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Old Sep 12, 2008, 8:43 AM   #21
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I see that your on line now, Jandq - so I'll supply the information until Jim takes a swing by. Cannon and Nikon both use lens based image stabilization. This means that you need to buy the more expensive image stabilized lens for each focal range you want. Also, there usually are not any stabilized lens available for some focal ranges - mainly wide angle where it usually is not necessary (probably not a concern for you).

The third party lenses (Sigma, Tokina, Tameron) have not really started to make image stabilized lenses for the most part, so you are limited to the vendor's lenses. For the in-body stabilization, any lens mounted becomes stabilized.

The in-body stabilization (Sony, Pentax and Olympus) is implemented differently than the lens, but provides the same results. It is argued that the lens based is slightly better, however in my experience with my Pentax - I would believe it would be difficult to see any difference in actual practice.

The Sony name is relatively new to photography, however you have to remember that they bought Minolta, so in reputation and experience, I doubt that you have anything to worry about. Minolta was the first to introduce image stabilization, so Sony certainly does have the ability to innovate here.

Hope that helps!
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Old Sep 12, 2008, 10:37 AM   #22
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Some good info but also some red herrings. I don't see anything that says image stabilization would be a requirement for your stated needs. So if you went Canon you DONT need to spend money on IS lenses. Conversely I don't see the in-body IS of Sony as an advantage to what you want to do. Bottom line I wouldn't factor IS into the equation much.

From a body standpoint either the A700 or Canon 40d would be great. Either would fit the bill. The key is to figure out the lens solution for both systems and figure out the total price. Don't compare prices of kits since you know you need lenses beyond the kit. Then assuming both are still in the equation, let ergonomics be the deciding point.
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Old Sep 13, 2008, 10:55 AM   #23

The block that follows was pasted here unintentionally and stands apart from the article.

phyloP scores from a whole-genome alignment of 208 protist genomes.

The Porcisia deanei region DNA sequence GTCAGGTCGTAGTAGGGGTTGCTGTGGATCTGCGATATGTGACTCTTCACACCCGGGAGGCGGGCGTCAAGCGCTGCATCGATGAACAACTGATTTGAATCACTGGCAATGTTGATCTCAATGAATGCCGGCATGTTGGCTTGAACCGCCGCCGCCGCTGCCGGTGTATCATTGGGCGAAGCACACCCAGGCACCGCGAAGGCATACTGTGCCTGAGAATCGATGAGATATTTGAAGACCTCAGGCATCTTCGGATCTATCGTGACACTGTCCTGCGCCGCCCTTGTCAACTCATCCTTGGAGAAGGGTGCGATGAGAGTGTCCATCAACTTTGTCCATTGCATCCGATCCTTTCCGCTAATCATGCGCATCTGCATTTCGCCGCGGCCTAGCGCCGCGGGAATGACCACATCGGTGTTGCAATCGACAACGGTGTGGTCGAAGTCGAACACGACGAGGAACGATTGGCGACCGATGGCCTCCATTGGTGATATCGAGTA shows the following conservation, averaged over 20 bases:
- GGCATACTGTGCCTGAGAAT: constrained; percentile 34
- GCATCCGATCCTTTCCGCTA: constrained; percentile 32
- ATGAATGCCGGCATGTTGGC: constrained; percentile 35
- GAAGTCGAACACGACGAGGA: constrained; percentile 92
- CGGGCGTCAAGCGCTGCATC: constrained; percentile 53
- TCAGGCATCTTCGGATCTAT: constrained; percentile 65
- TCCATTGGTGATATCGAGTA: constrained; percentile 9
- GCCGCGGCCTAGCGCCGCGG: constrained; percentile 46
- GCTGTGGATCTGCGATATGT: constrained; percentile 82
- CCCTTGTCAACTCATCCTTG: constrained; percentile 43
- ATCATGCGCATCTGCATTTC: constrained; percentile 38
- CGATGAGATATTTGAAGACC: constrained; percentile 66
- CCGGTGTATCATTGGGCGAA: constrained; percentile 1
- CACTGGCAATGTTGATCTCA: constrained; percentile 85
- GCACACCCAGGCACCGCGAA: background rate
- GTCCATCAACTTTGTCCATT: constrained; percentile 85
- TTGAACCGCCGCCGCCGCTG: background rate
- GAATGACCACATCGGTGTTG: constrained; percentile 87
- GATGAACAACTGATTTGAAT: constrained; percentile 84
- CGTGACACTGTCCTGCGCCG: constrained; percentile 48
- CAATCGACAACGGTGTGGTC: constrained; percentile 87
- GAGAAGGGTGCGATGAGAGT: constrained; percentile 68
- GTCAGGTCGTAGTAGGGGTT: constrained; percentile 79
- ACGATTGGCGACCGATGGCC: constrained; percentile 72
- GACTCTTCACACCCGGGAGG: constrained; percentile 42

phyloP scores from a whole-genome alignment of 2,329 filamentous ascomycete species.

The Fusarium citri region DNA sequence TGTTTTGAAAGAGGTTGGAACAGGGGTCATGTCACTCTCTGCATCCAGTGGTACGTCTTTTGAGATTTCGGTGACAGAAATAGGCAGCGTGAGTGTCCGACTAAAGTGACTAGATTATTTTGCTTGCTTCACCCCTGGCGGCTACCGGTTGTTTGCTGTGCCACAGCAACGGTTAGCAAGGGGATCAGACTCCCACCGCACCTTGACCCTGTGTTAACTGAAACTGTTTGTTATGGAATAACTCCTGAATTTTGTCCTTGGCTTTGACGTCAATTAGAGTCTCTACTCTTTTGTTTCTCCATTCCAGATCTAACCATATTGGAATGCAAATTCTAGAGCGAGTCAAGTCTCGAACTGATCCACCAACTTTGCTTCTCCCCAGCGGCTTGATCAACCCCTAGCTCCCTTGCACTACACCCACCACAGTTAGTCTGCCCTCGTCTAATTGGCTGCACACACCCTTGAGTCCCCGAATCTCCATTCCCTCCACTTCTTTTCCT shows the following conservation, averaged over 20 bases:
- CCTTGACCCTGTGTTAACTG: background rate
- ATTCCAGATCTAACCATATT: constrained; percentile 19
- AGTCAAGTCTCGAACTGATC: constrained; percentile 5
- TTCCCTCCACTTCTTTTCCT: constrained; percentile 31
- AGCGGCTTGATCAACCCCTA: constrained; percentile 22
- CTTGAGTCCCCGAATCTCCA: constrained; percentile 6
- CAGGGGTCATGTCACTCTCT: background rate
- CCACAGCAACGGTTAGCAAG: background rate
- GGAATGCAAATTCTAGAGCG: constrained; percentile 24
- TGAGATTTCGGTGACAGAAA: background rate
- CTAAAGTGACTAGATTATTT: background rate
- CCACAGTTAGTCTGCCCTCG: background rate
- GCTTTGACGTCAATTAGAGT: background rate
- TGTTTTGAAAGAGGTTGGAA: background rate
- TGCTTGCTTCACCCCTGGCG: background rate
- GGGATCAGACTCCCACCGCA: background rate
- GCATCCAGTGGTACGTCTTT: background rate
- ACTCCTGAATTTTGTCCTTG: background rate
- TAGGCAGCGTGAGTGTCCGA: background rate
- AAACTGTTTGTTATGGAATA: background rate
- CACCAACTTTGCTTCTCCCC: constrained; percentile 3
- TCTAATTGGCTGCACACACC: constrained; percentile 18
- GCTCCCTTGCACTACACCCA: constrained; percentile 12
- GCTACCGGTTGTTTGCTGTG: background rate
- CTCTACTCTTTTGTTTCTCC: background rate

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Hi John, I do not greatly disagree with you, however I believe that there are some stated requirements that would certainly imply a need for IS.

Jandq in a few of his postings indicated....

Quote:
Much of my shooting is in harsh environments not indoors or studio. Many of the shows are outside also. Other examples of shooting situations are on the beach, in the woods, in snow, in all weather conditions from hot to cold. I won't be using a tripod either because I am constantly moving with my dogs as they do.
Quote:
...because the best dog photographs are at the same level as the dog which means I have to get on my knee's in a split second to take many photo's.
Quote:
Two things are very important to me. One is speed of camera because I never know when the perfect shot is going to be there. Coupled with the jerky movements of a dog speed is a concern. Secondly the end product is decent picture quality for my efforts. I might go 4 hours to get that one good picture. Other days not even get one good picture. Not like working with a model where you can explain what your looking for to them.
Quote:
A split second the perfect pose is there and then it's gone. I'm not speaking of a dog stacked at crufts so much, but in that situation even their they are looking around and you might have 3 seconds to fire off several pictures and maybe one might work. Most of my shooting is outside.
Decomposing these, I think one could extract that Jandq is going to be hurried, setup is going to be at a minimum, he is going to be bouncing around, using no tripod, mostly outside with only ambient light - and I will add that I am going to assume probably not able to use the best light. Plus, he wants to burst off as many shots as he can.

So, I think that all of these are ingredients that some type of IS would probably help in increasing the number of good shots. IS is certainly not going to help with the Dog jumping around, but only with the photographers induced shake/vibration. Nor will it fix anything with tracking a moving dog. However, Jandq is looking to get that extra good shot during that 4 hour session, so going from 1 good shot to maybe 2 or 3 within say 500 images, is possibly that extra 1% to increase the overall take.

The other item I was trying to distinguish between was lens based and body based IS and which camera makes supported what, along with the possible implications of one type of IS/camera make as opposed to another.

I'll also agree that IS is not a cure all for everything across the entire focal range. I think that in Jandq's particular situation, IS would usually not be considered (as you have indicated), however when reading between the lines, I think that it would certainly help.


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